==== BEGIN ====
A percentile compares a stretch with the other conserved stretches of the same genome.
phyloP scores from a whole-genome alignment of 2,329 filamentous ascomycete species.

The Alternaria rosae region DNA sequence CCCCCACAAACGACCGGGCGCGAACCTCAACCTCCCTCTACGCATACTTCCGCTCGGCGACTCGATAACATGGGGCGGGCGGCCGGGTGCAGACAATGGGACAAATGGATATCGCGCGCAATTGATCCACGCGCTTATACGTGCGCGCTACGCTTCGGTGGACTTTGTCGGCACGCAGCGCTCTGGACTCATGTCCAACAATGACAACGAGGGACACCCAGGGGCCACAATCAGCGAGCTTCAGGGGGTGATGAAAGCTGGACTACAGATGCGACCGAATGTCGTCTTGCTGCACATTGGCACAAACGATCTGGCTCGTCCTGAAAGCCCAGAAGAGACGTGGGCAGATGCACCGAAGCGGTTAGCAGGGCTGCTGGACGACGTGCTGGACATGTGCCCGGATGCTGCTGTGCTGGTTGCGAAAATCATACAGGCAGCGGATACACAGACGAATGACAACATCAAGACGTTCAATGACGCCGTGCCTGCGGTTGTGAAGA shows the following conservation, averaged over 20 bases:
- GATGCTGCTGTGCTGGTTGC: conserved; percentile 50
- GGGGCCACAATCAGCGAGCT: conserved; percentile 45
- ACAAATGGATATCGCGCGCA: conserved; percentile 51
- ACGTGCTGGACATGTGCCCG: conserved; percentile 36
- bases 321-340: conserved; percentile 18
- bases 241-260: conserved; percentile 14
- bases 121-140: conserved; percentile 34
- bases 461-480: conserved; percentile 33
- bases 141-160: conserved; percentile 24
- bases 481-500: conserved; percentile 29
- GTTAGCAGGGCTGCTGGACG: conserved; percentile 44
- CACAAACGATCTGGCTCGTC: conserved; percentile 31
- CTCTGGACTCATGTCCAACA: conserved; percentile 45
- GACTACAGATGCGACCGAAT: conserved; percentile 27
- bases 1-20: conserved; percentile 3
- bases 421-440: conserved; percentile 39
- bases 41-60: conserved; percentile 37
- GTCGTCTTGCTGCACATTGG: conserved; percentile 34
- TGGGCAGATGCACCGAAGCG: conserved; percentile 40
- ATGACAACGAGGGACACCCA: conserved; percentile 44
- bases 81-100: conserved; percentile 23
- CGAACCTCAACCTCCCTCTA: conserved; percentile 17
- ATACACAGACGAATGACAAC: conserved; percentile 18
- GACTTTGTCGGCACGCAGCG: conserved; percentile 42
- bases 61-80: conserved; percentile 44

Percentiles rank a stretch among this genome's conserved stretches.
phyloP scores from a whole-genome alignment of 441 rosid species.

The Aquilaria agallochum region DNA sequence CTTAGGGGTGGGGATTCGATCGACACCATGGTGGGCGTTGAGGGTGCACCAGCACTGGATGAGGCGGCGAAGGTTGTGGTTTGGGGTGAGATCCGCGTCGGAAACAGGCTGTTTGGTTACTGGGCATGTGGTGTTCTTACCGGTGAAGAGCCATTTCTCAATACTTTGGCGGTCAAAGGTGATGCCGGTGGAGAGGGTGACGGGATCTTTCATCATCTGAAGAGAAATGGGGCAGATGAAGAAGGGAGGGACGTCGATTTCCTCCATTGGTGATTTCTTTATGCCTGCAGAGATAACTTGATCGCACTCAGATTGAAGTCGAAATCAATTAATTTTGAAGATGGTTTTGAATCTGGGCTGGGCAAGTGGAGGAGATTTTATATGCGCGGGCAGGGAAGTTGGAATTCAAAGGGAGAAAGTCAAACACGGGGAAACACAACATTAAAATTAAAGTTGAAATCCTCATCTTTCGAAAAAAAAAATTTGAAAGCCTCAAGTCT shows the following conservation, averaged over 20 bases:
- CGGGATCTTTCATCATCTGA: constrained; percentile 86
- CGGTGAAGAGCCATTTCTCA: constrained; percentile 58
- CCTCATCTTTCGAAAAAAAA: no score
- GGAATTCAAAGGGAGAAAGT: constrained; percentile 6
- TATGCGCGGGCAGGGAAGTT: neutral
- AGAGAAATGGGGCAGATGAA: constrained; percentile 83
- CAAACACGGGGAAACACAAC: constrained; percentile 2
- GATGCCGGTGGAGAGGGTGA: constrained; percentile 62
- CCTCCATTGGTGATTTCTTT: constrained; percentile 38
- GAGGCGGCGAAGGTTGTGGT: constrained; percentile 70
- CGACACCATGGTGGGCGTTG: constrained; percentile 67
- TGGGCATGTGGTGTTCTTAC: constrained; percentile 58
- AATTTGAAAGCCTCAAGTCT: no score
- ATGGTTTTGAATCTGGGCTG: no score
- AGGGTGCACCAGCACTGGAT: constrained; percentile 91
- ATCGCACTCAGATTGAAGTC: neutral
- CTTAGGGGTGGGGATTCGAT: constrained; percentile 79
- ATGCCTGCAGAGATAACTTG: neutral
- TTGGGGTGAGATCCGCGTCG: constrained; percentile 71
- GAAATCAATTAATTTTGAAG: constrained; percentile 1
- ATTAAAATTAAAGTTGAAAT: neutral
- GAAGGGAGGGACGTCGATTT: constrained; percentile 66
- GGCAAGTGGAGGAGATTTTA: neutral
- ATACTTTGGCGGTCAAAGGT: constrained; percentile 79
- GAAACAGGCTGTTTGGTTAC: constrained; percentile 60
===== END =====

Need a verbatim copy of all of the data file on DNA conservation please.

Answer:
A percentile compares a stretch with the other conserved stretches of the same genome.
phyloP scores from a whole-genome alignment of 2,329 filamentous ascomycete species.

The Alternaria rosae region DNA sequence CCCCCACAAACGACCGGGCGCGAACCTCAACCTCCCTCTACGCATACTTCCGCTCGGCGACTCGATAACATGGGGCGGGCGGCCGGGTGCAGACAATGGGACAAATGGATATCGCGCGCAATTGATCCACGCGCTTATACGTGCGCGCTACGCTTCGGTGGACTTTGTCGGCACGCAGCGCTCTGGACTCATGTCCAACAATGACAACGAGGGACACCCAGGGGCCACAATCAGCGAGCTTCAGGGGGTGATGAAAGCTGGACTACAGATGCGACCGAATGTCGTCTTGCTGCACATTGGCACAAACGATCTGGCTCGTCCTGAAAGCCCAGAAGAGACGTGGGCAGATGCACCGAAGCGGTTAGCAGGGCTGCTGGACGACGTGCTGGACATGTGCCCGGATGCTGCTGTGCTGGTTGCGAAAATCATACAGGCAGCGGATACACAGACGAATGACAACATCAAGACGTTCAATGACGCCGTGCCTGCGGTTGTGAAGA shows the following conservation, averaged over 20 bases:
- GATGCTGCTGTGCTGGTTGC: conserved; percentile 50
- GGGGCCACAATCAGCGAGCT: conserved; percentile 45
- ACAAATGGATATCGCGCGCA: conserved; percentile 51
- ACGTGCTGGACATGTGCCCG: conserved; percentile 36
- bases 321-340: conserved; percentile 18
- bases 241-260: conserved; percentile 14
- bases 121-140: conserved; percentile 34
- bases 461-480: conserved; percentile 33
- bases 141-160: conserved; percentile 24
- bases 481-500: conserved; percentile 29
- GTTAGCAGGGCTGCTGGACG: conserved; percentile 44
- CACAAACGATCTGGCTCGTC: conserved; percentile 31
- CTCTGGACTCATGTCCAACA: conserved; percentile 45
- GACTACAGATGCGACCGAAT: conserved; percentile 27
- bases 1-20: conserved; percentile 3
- bases 421-440: conserved; percentile 39
- bases 41-60: conserved; percentile 37
- GTCGTCTTGCTGCACATTGG: conserved; percentile 34
- TGGGCAGATGCACCGAAGCG: conserved; percentile 40
- ATGACAACGAGGGACACCCA: conserved; percentile 44
- bases 81-100: conserved; percentile 23
- CGAACCTCAACCTCCCTCTA: conserved; percentile 17
- ATACACAGACGAATGACAAC: conserved; percentile 18
- GACTTTGTCGGCACGCAGCG: conserved; percentile 42
- bases 61-80: conserved; percentile 44

Percentiles rank a stretch among this genome's conserved stretches.
phyloP scores from a whole-genome alignment of 441 rosid species.

The Aquilaria agallochum region DNA sequence CTTAGGGGTGGGGATTCGATCGACACCATGGTGGGCGTTGAGGGTGCACCAGCACTGGATGAGGCGGCGAAGGTTGTGGTTTGGGGTGAGATCCGCGTCGGAAACAGGCTGTTTGGTTACTGGGCATGTGGTGTTCTTACCGGTGAAGAGCCATTTCTCAATACTTTGGCGGTCAAAGGTGATGCCGGTGGAGAGGGTGACGGGATCTTTCATCATCTGAAGAGAAATGGGGCAGATGAAGAAGGGAGGGACGTCGATTTCCTCCATTGGTGATTTCTTTATGCCTGCAGAGATAACTTGATCGCACTCAGATTGAAGTCGAAATCAATTAATTTTGAAGATGGTTTTGAATCTGGGCTGGGCAAGTGGAGGAGATTTTATATGCGCGGGCAGGGAAGTTGGAATTCAAAGGGAGAAAGTCAAACACGGGGAAACACAACATTAAAATTAAAGTTGAAATCCTCATCTTTCGAAAAAAAAAATTTGAAAGCCTCAAGTCT shows the following conservation, averaged over 20 bases:
- CGGGATCTTTCATCATCTGA: constrained; percentile 86
- CGGTGAAGAGCCATTTCTCA: constrained; percentile 58
- CCTCATCTTTCGAAAAAAAA: no score
- GGAATTCAAAGGGAGAAAGT: constrained; percentile 6
- TATGCGCGGGCAGGGAAGTT: neutral
- AGAGAAATGGGGCAGATGAA: constrained; percentile 83
- CAAACACGGGGAAACACAAC: constrained; percentile 2
- GATGCCGGTGGAGAGGGTGA: constrained; percentile 62
- CCTCCATTGGTGATTTCTTT: constrained; percentile 38
- GAGGCGGCGAAGGTTGTGGT: constrained; percentile 70
- CGACACCATGGTGGGCGTTG: constrained; percentile 67
- TGGGCATGTGGTGTTCTTAC: constrained; percentile 58
- AATTTGAAAGCCTCAAGTCT: no score
- ATGGTTTTGAATCTGGGCTG: no score
- AGGGTGCACCAGCACTGGAT: constrained; percentile 91
- ATCGCACTCAGATTGAAGTC: neutral
- CTTAGGGGTGGGGATTCGAT: constrained; percentile 79
- ATGCCTGCAGAGATAACTTG: neutral
- TTGGGGTGAGATCCGCGTCG: constrained; percentile 71
- GAAATCAATTAATTTTGAAG: constrained; percentile 1
- ATTAAAATTAAAGTTGAAAT: neutral
- GAAGGGAGGGACGTCGATTT: constrained; percentile 66
- GGCAAGTGGAGGAGATTTTA: neutral
- ATACTTTGGCGGTCAAAGGT: constrained; percentile 79
- GAAACAGGCTGTTTGGTTAC: constrained; percentile 60